Mar 032011

Since young, i have always love this Mei Cai Kou Rou to bits.

In fact, this gotta be one of the rare few dishes where the vegetable outshines the pork, for me that is .


I can eat bowls and bowls of rice with just the gravy and vegetables. The pork is not that significant to me but to many, it is and i can imagine why.

Aaaahhh… ~ Melt in the mouth 3 layer meat (skin, fat and meat).

It’s absolutely incredible i tell ya!


Not forgetting… the soft whitish bones at the bottom of the meat in some! I gotta be the only one in the family who eat the soft crunchy bones. Yeah, a little disgusting but ermm.. i quite dig it. Haha!

So yes, Mei Cai Kou Rou is a very popular Chinese dish from the Hakka clan amongst the Chinese.

Mei cai means preserved dried vegetable which comes in 2 versions – salty and sweet. It is best to mix both versions to cook this steamed pork dish.

With the laborious effort put into preparing this dish, it is a no wonder why this dish is priced as such (read : expensive) in the restaurants.

But the thing, it is really not that difficult to prepare. A bit of love is all you need to whip up this gorgeous dish and i kid you not! ;)

Mei Cai Kou Rou 梅菜扣肉

200g salty mei Cai (Preserved Mustard Greens)
100g sweet mei Cai (Preserved Mustard Greens)
600g pork belly 三层肉
1 bulb garlic, peeled and lightly squashed
1 thin piece of ginger
2-3 tbsp dark soya sauce
3-4 tsp sugar
2 dash of sesame oil
2 dash of pepper
2 dash of rice wine
500ml stock or water

to marinate the pork

1/2 tsp salt
1 tsp rice wine
1 tsp light soya sauce


1. soak all mustard greens for at least 3 hours, rinsing and changing the water every 1 hour to get rid of the sand and saltiness.
2. marinate the pork for at least 1 hour.
3. drain and chop the greens into 2-3cm long strips.

4. blanch the pork in a pot of boiling water for just a minute to get rid of the porky smell and drain.
5. with the skin side facing downwards, slice the pork into 1-2cm thick.
6. heat oil in the preheated wok or large heavy skillet. add garlic and ginger and stir fry till fragrant. stir in pork slices. brown both sides of the pork before adding all the seasoning in and half portion of the stock or water. simmer for at least a minute.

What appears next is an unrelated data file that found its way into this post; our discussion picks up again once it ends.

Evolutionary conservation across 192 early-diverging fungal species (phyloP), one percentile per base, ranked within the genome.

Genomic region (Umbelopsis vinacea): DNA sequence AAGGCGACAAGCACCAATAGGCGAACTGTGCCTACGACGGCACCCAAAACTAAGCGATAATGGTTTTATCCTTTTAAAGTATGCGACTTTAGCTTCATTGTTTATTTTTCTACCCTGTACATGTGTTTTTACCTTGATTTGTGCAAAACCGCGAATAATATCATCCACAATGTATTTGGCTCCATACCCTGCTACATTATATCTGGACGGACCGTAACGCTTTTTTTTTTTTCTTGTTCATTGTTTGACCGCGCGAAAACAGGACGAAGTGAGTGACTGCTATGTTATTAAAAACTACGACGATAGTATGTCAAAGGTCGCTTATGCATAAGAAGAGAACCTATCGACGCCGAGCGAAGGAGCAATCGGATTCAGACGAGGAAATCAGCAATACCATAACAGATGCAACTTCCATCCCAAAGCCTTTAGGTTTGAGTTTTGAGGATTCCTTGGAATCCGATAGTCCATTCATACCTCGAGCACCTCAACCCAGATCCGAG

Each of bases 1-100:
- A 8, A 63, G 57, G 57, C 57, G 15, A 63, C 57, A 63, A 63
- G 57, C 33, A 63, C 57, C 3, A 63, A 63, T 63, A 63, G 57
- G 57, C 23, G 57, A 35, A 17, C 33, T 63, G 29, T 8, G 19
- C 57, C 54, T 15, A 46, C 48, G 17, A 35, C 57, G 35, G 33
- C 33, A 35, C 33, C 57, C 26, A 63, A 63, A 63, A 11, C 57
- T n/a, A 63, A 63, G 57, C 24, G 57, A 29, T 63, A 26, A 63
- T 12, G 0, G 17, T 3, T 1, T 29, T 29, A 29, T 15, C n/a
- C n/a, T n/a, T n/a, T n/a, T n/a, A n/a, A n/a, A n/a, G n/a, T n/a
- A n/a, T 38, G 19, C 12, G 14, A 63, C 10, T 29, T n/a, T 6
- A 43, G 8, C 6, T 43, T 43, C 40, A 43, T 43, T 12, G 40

7. Mix in all the chopped mustard greens or mei cai and stir fry well before adding the rest of the stock or water. simmer for at least 5-10 minutes before tasting. feel free to add additional seasoning accordingly. switch off fire.
8. arrange the pork pieces neatly into a large bowl upside down before you add in the rest.

9. lastly, steam it over medium fire for 1 hour to 1.5 hours. remove and let it cool down for at least 15 minutes before you turn the bowl in a upside down position in another larger plate. do be extremely careful as the gravy is very hot.
10. serve HOT with at least 2 bowls of piping hot rice per person *wink*


ps : i like to buy the fattiest slab of pork belly when i cook this dish. Heee! But unfortunately, this slab of pork belly i bought this time isn’t fat enough. Fat ones were sold out by the time i went at 10am!


Submitting this to Shaz — Test with Skewers for Muhibbah Monday :)

Mar 032011

The girlfriend in the States just texted me regarding the recipe which she says didn’t quite work.

After a few texts being exchanged, i realized the girlfriend followed the recipe from the newspaper. I didn’t quite read the recipe printed there but all i know is it was very detailed. Rebecca Lynne Tan, the Straits Times journalist made mammoth effort to re-write my recipe so that it would be much  friendlier to non-bakers.

After the girlfriend complained, i took out the paper to re-read and noticed a few boo boo.

A few things to take note if you are gonna follow the recipe on the paper :

  • do peel the yam first before steaming
  • if you want your cheesecake to have bits of yam, just puree the yam for a shorter period of time
  • if you do not want your cheesecake to have bits of yam, puree the yam till smooth
  • all the mixing is to be done via food processor or mixer — you don’t have to fold in via hand –
  • the purpose of cornflour being added is to prevent eggs from scrambling but in my case (you won’t want that to happen on your first attempt as it can be quite demoralizing), i don’t add it as i understand my oven’s temperature really well and i know i would be baking at the correct temperature (i have oven thermometer). to quote Cindy Mushet, ‘starches mar the texture of a creamy cheesecake and can compromise the flavour as well’.

Do let me know if you have encountered any other problems?


p.s : to be on the safe side, it is best to follow the orh nee cheesecake recipe on this blog :)